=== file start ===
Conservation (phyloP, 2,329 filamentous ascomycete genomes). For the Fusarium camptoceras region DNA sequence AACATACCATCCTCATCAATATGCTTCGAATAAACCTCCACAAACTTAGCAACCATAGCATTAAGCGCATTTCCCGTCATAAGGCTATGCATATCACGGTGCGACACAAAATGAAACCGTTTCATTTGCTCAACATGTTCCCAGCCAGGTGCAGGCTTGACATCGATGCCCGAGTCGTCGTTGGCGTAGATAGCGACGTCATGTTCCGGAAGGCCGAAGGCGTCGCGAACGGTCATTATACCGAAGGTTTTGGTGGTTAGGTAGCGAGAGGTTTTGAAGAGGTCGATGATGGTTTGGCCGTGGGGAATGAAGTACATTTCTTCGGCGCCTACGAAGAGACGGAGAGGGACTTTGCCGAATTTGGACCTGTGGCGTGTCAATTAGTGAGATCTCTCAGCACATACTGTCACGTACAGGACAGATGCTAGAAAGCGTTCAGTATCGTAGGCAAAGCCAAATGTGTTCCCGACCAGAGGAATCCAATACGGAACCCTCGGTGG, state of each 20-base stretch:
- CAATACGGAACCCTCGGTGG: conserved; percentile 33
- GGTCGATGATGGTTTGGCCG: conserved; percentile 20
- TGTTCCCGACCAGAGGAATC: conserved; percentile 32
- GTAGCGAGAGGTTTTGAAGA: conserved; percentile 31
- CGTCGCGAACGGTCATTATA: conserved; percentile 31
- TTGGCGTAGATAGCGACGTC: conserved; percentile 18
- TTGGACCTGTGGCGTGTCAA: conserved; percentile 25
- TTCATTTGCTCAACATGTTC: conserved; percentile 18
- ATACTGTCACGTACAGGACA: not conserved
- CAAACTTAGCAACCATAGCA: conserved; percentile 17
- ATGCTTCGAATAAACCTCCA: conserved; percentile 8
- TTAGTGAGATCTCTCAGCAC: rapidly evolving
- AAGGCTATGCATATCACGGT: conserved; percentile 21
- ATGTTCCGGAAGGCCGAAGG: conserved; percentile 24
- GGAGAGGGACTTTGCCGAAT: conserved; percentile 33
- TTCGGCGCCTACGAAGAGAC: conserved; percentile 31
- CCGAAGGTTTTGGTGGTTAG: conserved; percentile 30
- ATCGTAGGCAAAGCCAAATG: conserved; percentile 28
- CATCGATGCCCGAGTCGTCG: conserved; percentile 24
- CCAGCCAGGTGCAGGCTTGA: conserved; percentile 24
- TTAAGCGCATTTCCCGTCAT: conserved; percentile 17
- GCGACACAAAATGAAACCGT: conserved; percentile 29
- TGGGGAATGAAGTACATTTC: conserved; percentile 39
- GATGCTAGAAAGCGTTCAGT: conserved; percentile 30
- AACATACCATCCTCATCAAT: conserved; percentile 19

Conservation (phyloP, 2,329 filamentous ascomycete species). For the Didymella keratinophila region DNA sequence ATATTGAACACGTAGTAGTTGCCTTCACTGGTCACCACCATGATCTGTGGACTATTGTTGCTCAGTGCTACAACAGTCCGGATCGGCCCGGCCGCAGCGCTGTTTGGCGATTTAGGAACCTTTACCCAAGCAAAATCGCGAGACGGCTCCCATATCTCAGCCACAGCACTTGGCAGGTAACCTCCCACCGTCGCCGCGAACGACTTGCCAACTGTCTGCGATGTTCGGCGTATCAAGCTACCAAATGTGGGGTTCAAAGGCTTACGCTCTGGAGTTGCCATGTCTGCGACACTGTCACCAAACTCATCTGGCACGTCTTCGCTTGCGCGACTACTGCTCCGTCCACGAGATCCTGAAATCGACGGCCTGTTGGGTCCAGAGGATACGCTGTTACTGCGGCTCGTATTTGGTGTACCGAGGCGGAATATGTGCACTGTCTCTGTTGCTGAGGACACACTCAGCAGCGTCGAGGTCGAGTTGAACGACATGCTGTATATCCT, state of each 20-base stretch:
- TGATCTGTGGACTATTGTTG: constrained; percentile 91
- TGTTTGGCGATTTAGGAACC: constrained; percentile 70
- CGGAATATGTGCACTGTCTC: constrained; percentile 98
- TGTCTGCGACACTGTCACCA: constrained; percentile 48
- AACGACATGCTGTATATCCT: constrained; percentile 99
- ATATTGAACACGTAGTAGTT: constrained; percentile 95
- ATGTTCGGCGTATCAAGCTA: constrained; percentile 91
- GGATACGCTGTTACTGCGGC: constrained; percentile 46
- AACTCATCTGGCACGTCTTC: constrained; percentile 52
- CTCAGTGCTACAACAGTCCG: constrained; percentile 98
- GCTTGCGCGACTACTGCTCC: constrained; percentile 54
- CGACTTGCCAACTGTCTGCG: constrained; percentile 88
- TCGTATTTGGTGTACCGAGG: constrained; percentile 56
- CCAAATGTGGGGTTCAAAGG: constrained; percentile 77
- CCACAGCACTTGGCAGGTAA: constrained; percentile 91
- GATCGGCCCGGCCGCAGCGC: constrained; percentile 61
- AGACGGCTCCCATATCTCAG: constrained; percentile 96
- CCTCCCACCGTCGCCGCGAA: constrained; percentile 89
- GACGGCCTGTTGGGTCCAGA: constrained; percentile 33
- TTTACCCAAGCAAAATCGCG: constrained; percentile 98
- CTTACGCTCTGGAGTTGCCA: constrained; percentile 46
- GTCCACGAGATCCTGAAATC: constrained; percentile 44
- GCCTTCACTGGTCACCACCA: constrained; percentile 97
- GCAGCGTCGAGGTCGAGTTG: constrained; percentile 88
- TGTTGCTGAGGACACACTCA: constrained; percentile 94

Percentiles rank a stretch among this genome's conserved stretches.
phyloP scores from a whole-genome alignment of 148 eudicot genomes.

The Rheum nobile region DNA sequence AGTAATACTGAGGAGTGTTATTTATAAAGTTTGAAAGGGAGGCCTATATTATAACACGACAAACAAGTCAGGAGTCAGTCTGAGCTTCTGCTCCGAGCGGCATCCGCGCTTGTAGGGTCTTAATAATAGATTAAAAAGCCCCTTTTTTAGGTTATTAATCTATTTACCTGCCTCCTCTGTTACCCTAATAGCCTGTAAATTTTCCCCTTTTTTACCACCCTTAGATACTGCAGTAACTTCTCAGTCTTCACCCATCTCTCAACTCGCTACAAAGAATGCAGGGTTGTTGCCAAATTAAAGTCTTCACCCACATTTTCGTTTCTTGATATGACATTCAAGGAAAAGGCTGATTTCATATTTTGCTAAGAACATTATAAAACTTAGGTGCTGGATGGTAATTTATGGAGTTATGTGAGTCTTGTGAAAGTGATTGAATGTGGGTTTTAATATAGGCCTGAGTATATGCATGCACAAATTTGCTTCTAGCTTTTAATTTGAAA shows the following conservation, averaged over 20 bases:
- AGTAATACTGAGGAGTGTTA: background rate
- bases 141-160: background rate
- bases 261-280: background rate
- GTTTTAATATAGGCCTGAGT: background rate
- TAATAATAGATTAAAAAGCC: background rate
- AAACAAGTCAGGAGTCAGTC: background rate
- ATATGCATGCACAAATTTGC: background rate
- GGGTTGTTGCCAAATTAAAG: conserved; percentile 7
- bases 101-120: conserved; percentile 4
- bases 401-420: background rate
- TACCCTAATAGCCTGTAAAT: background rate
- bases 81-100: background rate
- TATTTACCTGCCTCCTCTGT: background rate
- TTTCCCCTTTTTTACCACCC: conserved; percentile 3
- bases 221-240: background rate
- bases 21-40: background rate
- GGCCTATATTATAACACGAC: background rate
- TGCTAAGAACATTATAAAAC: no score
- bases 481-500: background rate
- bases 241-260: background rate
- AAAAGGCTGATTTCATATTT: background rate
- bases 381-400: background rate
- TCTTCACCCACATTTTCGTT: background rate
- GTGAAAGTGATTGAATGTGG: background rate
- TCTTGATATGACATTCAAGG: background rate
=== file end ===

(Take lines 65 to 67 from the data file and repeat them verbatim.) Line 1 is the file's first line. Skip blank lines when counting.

- bases 401-420: background rate
- TACCCTAATAGCCTGTAAAT: background rate
- bases 81-100: background rate